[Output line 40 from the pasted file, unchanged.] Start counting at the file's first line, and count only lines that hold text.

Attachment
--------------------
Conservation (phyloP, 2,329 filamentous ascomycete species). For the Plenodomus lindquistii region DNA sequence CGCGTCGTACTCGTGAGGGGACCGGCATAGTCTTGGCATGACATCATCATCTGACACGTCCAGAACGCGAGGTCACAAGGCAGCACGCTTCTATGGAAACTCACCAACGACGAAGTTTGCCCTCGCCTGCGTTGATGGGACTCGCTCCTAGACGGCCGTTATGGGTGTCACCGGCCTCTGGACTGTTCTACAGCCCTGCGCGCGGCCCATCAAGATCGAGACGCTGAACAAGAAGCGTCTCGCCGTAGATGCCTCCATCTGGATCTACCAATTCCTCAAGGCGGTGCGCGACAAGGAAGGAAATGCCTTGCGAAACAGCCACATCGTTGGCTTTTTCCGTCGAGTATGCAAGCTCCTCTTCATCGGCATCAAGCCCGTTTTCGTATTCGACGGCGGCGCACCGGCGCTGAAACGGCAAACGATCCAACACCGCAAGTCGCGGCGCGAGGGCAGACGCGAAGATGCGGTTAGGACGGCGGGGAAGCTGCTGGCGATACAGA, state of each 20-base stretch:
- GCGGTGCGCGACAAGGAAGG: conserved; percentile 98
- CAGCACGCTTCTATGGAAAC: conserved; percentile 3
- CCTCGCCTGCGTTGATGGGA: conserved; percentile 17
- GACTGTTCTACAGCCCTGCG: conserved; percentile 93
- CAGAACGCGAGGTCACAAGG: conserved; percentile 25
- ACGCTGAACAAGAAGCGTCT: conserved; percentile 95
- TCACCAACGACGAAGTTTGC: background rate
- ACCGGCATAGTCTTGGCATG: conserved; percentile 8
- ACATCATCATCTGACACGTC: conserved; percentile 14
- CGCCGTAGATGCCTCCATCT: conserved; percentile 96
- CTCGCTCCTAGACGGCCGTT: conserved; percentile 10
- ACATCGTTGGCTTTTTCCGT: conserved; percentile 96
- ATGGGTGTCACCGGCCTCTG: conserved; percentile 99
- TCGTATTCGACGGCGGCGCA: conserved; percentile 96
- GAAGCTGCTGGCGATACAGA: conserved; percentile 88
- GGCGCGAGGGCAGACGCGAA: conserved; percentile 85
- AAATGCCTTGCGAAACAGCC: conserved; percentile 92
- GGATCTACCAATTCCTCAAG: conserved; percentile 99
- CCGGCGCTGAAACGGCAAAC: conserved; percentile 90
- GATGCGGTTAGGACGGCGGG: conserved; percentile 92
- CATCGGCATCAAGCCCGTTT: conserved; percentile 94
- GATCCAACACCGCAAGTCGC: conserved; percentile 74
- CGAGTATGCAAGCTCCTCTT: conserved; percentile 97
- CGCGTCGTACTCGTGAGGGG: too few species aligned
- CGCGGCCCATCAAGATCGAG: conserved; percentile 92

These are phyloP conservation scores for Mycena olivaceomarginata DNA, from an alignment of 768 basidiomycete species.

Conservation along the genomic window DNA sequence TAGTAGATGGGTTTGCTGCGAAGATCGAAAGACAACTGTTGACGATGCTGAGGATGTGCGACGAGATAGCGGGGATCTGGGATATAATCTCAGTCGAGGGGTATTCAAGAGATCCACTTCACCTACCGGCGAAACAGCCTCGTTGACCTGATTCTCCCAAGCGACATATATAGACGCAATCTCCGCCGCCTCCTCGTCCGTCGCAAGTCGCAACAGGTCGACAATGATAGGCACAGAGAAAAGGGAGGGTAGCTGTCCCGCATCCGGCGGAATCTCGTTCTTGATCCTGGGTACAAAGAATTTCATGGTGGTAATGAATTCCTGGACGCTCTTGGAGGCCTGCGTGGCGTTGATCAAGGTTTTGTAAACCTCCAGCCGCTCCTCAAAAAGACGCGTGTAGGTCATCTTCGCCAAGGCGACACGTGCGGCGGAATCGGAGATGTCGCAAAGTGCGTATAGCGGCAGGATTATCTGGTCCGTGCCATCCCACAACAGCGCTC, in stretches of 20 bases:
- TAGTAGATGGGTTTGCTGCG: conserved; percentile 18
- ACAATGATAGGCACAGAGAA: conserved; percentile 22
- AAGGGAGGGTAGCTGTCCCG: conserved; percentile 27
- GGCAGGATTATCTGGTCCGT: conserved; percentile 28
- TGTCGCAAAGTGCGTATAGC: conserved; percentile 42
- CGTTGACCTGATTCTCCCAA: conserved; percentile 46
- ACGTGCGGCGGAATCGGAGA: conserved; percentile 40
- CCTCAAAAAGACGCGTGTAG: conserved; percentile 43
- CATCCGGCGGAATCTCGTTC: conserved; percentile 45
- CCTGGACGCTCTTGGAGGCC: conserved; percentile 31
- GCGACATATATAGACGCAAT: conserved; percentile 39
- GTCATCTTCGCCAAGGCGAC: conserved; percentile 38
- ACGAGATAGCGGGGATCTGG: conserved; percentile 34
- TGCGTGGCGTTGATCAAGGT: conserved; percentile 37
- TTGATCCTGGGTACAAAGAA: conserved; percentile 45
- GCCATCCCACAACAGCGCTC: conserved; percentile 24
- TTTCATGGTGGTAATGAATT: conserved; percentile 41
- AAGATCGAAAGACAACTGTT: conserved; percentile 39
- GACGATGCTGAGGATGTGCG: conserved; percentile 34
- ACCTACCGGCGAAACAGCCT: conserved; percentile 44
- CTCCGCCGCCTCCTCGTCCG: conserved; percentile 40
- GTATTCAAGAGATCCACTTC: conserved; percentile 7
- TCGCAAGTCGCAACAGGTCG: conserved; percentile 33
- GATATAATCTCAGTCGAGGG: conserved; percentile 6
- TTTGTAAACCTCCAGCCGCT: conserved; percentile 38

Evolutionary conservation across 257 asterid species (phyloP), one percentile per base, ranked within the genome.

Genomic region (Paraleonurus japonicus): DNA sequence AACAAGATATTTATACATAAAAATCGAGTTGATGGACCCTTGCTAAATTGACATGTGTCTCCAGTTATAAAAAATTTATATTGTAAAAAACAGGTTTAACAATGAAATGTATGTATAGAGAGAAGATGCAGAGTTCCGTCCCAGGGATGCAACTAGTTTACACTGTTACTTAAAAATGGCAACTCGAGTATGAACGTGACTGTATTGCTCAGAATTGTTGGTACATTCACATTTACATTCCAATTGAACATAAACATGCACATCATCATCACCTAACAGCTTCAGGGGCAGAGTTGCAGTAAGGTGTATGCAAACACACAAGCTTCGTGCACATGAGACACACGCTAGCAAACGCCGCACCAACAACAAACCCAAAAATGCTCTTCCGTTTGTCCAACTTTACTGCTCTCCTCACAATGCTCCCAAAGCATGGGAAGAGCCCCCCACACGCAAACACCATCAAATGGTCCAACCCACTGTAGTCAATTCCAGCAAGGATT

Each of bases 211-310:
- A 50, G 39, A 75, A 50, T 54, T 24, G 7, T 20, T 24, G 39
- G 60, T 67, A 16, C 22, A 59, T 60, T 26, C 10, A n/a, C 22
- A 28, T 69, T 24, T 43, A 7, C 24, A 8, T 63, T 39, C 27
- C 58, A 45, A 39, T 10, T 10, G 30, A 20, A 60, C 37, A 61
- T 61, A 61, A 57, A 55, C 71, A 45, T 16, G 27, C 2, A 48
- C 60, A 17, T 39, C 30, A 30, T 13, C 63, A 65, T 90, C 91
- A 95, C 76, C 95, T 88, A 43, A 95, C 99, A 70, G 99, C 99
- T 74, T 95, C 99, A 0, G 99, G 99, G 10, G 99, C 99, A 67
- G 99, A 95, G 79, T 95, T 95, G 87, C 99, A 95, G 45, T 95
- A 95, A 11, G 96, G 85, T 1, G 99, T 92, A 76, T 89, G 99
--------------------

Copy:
- GTCATCTTCGCCAAGGCGAC: conserved; percentile 38